There is a fat worm in these waters
in these lands a predatory worm:
he ate the island's flag
hoisting up his overseer's banner,
he was nourished from the captive blood
of the poor buried patriots.
- "Munoz Marin" by Pablo Neruda
Book Club pulled poetry this month. And I picked a book so far over my head that I pretty much drowned in it.
Poetry and I have had a tumultuous relationship at best. And most of that was because I was forced to memorize Keats and Shelley in Jr. High, followed by an overly generous helping of Atwood in High School.
But having to pick a book, I decided I'd like to read something by Pablo Neruda. I took interest in Neruda after reading The Dreamer by Pam Munoz Ryan. So this seemed like a good chance to actually read some of his poetry...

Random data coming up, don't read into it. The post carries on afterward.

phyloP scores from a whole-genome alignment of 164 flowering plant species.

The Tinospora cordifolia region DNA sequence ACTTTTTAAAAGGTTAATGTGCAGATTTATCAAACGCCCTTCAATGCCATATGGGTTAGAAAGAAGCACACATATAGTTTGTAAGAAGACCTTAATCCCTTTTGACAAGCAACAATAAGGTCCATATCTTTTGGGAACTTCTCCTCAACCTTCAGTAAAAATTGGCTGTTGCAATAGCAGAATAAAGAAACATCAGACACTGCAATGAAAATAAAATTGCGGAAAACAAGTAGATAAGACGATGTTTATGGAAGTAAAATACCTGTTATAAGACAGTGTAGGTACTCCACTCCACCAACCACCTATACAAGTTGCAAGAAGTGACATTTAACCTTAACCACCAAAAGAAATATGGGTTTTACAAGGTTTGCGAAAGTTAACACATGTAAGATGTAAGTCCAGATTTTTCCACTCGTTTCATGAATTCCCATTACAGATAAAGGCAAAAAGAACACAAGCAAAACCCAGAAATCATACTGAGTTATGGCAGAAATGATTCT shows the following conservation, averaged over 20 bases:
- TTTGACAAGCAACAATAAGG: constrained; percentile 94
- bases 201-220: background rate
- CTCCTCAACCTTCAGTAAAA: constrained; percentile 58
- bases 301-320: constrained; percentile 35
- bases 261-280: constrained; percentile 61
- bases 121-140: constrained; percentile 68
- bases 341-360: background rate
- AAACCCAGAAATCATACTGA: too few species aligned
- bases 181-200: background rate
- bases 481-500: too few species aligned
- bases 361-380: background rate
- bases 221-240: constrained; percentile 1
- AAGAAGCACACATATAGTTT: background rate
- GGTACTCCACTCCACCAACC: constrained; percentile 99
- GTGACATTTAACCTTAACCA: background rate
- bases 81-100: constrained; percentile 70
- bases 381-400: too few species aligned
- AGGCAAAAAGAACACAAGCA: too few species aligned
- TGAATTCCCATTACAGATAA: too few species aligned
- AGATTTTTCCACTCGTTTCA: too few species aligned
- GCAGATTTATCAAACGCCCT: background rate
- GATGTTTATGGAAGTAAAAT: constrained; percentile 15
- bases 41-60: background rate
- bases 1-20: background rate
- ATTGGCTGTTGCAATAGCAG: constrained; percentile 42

Which is how I ended up with Song of Protest.
There are so many things wrong here, and sadly, they are all things that are wrong with me. I can't even begin to actually review this collection of political poems. Firstly, I feel like this is really a set of poetry which would have been EXTREMELY powerful in the time period and place when it was written, which was more than 20 years before I was born. Or, it would have a great deal of meaning if I was really familiar with South American history. Which I also am not. And lastly, it was just hard for me to wrap my head around some of the subject matter in the poems, particularly Neruda's overt bromance with Fidel Castro...
So this was just one of those things that I didn't get. Totally my bad.
But we can't all be experts in everything, so I guess I'll let myself get away with not having a handle on poetry. After all, I'll always know a lot about parallel parking and 1980's Japanese pop music....